Have a copy of your current bill to hand if possible – it’ll make the process easier and the results more accurate.
Once you identify the right tariff for you, the actual switching process should take around five or six weeks – although this should reduce to a matter of days by the end of the year thanks to pressure from the government.
Energy Best Buys table
However, it should be noted that these are intended as a guide only. They may not necessarily be the best buys for you, as they are based on Ofgem's medium average UK consumption levels, your own use may be different. These figures may be subject to regional variations and some of the named tariffs may be unavailable in certain regions (see table). To get a more accurate picture you can compare tariffs on moneysupermarket and find a tariff best suited to your specific circumstances. *Based on dual fuel, monthly direct debit using 13,500kwh Gas & 3200kwh Electric.
Switch to a new tariff
The best-value energy deals tend to be fixed-rate tariffs. These protect you if energy prices rise during a set period – one, two or even three years into the future.
But there is no guarantee that the rates you pay once your fixed deal comes to an end will be competitive. You’ll usually be shunted onto your provider’s relatively expensive standard terms.
As you approach the end of a fixed-rate energy deal, you should therefore start checking what other tariffs are available.
You can then decide whether to switch to another fixed-rate deal, perhaps with a different provider, or to opt for a cheaper package and take your chances if energy prices go up.
Take advantage of discounts
Moving to the right tariff is the simplest way to slash your home energy costs.
But discounts available on dual-fuel plans, which include both gas and electricity from the same provider, and on accounts that are managed online and paid by direct debit, can further cut your bills.
These are the main discounts to look out for under the new, simplified energy tariff regime.
Cut your energy consumption
However much you pay for your home energy, your bills will fall if you use less of it. And there are lots of simple ways to reduce your consumption.
Steps you can take include:
- Washing clothes at 30 degrees rather than 40 degrees
- Hanging out your clothes to dry rather than using a tumble dryer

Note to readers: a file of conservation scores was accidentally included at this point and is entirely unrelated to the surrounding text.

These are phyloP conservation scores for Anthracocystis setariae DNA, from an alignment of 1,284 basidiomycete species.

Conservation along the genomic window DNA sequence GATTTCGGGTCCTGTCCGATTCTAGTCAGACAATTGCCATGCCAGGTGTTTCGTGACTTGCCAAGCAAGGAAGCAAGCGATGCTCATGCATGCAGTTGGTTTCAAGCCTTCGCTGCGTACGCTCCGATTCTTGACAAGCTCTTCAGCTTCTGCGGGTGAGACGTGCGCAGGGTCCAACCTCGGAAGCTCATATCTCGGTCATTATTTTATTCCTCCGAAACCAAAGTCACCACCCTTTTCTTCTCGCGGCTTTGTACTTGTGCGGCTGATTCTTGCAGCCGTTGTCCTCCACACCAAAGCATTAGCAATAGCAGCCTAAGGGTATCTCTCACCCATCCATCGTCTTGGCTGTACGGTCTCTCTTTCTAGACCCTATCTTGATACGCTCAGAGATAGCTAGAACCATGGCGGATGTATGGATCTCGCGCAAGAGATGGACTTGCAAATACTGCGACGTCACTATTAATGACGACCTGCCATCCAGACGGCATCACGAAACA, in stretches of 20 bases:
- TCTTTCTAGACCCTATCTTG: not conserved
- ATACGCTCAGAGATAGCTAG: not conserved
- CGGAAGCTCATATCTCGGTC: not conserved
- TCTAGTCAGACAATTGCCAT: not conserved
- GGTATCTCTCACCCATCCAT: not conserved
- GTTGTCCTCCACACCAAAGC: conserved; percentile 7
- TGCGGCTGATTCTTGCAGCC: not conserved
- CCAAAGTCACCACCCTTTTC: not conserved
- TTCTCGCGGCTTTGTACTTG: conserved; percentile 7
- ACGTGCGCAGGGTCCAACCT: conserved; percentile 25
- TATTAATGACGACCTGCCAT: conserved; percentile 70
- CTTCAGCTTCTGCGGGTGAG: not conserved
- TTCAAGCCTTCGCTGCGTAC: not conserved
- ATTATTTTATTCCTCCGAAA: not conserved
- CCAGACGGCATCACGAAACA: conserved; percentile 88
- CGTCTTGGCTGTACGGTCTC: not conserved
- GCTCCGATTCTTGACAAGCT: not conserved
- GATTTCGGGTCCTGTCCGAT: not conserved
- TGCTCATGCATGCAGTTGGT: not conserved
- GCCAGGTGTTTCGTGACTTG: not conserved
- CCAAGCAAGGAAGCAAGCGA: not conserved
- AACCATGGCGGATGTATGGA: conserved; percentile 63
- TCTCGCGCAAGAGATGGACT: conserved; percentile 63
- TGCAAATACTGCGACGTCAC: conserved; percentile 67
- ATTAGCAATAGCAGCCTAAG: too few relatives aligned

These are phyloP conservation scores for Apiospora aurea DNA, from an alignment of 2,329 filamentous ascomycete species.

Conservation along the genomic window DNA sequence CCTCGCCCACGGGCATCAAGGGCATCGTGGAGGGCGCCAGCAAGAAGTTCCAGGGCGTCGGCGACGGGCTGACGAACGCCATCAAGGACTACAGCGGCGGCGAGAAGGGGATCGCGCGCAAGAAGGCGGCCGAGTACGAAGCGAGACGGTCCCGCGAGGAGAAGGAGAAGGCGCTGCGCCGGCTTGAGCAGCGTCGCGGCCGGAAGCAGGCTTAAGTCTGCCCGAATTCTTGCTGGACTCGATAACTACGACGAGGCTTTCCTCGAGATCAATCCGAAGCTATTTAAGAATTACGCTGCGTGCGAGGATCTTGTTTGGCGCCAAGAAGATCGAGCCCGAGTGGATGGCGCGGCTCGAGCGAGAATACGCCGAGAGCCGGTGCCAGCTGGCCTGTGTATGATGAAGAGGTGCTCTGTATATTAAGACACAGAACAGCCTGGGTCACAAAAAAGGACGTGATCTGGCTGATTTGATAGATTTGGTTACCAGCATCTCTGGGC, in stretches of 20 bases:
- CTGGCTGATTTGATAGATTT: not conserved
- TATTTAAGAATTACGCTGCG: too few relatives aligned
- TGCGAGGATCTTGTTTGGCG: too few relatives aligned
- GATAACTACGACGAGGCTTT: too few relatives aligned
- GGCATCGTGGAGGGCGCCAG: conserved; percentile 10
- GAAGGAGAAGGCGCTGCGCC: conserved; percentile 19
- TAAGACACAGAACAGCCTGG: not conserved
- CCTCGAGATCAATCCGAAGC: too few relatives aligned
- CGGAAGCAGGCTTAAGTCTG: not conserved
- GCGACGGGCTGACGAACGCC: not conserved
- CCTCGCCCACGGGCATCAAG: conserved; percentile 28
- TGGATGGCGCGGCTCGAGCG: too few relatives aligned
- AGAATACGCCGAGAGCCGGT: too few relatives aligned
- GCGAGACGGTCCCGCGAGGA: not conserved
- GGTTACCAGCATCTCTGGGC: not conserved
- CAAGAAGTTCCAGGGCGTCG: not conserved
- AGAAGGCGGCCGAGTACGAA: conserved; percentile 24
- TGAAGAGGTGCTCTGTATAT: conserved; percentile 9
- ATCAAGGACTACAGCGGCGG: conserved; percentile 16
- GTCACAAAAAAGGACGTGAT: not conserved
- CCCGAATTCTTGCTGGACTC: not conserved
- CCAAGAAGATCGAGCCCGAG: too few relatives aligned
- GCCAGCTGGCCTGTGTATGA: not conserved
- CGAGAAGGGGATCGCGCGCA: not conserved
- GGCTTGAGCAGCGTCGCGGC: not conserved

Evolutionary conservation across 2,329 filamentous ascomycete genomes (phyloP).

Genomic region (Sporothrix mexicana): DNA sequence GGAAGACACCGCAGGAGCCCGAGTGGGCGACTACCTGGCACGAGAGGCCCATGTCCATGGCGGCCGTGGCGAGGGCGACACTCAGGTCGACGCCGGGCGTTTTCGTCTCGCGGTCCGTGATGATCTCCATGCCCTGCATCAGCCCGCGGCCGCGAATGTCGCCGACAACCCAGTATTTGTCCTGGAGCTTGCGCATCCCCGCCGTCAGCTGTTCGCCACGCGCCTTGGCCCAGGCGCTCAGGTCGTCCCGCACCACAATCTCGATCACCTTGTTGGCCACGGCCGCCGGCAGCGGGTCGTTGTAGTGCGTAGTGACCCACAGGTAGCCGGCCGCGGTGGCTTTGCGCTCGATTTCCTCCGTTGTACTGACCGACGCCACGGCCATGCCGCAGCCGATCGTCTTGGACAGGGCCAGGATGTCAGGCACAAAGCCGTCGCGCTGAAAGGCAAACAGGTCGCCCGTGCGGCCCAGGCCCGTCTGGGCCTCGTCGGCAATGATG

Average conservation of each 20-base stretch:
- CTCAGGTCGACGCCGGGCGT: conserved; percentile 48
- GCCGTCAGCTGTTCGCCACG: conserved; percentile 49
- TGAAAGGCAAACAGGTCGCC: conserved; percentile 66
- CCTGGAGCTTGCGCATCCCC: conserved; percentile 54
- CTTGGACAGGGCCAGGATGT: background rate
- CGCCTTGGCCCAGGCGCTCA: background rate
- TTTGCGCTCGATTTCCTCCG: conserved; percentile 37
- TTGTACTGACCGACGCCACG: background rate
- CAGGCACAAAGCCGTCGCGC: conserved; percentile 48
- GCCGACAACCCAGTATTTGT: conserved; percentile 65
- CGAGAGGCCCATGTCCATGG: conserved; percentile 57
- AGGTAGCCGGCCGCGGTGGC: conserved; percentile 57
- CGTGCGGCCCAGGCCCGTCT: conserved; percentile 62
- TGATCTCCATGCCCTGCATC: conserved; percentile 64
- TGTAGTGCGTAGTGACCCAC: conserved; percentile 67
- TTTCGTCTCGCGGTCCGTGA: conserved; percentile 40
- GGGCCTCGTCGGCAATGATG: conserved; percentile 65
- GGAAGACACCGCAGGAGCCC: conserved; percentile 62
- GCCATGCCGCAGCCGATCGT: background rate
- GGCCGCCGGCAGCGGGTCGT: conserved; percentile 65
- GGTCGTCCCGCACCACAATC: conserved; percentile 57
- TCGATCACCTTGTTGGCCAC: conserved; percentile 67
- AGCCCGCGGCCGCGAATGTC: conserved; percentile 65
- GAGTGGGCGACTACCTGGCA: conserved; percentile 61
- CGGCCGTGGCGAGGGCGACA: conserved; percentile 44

- Turning your central heating thermostat down by one degree.
Turning appliances off rather than leaving them on standby can also save you up to £90 a year, according to the Energy Saving Trust.
Change your light bulbs
Replace all the light bulbs in your house with energy-saving ones, and you could save up to £60 a year – although the bulbs themselves will be more expensive to buy.
But you’ll not have to worry about changing them again for longer. Traditional bulbs last about 1,000 hours, but energy-saving bulbs can last for up to 25,000 hours.
Buy energy efficient appliances
Replacing old appliances with more energy efficient ones can make a big difference to your energy bills. Running costs for washing machines alone range from just £11 to about £50 a year.
Which? estimates that changing your tumble dryer could slash your annual household bills by £100, while buying a more efficient fridge freezer could cut them by £62.
And if you replace an old gas boiler with a new condensing model, your yearly energy costs should plunge by an average of £310.
All this means spending a lot of money up-front and waiting several years to get it back through lower energy bills. But if you’re in the market for a new appliance anyway, energy efficiency should be high on your list of priorities.
Get an energy monitor/smart meter
An energy monitor is a simple gadget that shows you how much energy you're using, making it easier to see where you can cut back.
They cost £30 and upwards, depending on the level of sophistication.
A nationwide roll-out of energy smart meters – which monitor usage and communicate directly with your energy provider, doing away with the need for meter readings and ensuring accurate bills – is underway. Every home will have one by 2020.
The Energy Saving Trust’s free home energy check tool can help you save £250 a year.
Insulate your home
Insulation can help to ensure you are not paying to heat the street as well as your home.
Installing loft insulation, for example, can cut your energy bills by £150 a year, while cavity wall insulation can slash your costs by 20%.
Draught proofing around doors and windows is also a low-cost way to keep the heat you pay for in.
Consider switching to renewable energy
It’s not cheap to install renewable energy technology such as solar panels and wind turbines. The savings afterwards can be impressive, though.
Take a typical 4kWP solar panel. Although solar panel installation costs have fallen over recent years, putting one in will still set you back £6,000 to £9,000.
But a panel of this size could generate more electricity than you need and save you a massive £770 a year. What’s more, you might qualify for a grant to help with or even cover the costs.
You can find out more about renewable energy here.
Apply for an energy efficiency grant
The government is keen for people to use less energy and is working with gas and electricity suppliers to offer financial help to those keen to cut their consumption.
Many of these grants are aimed at people on low incomes.
However, some of them are available to all.
You can find more information here.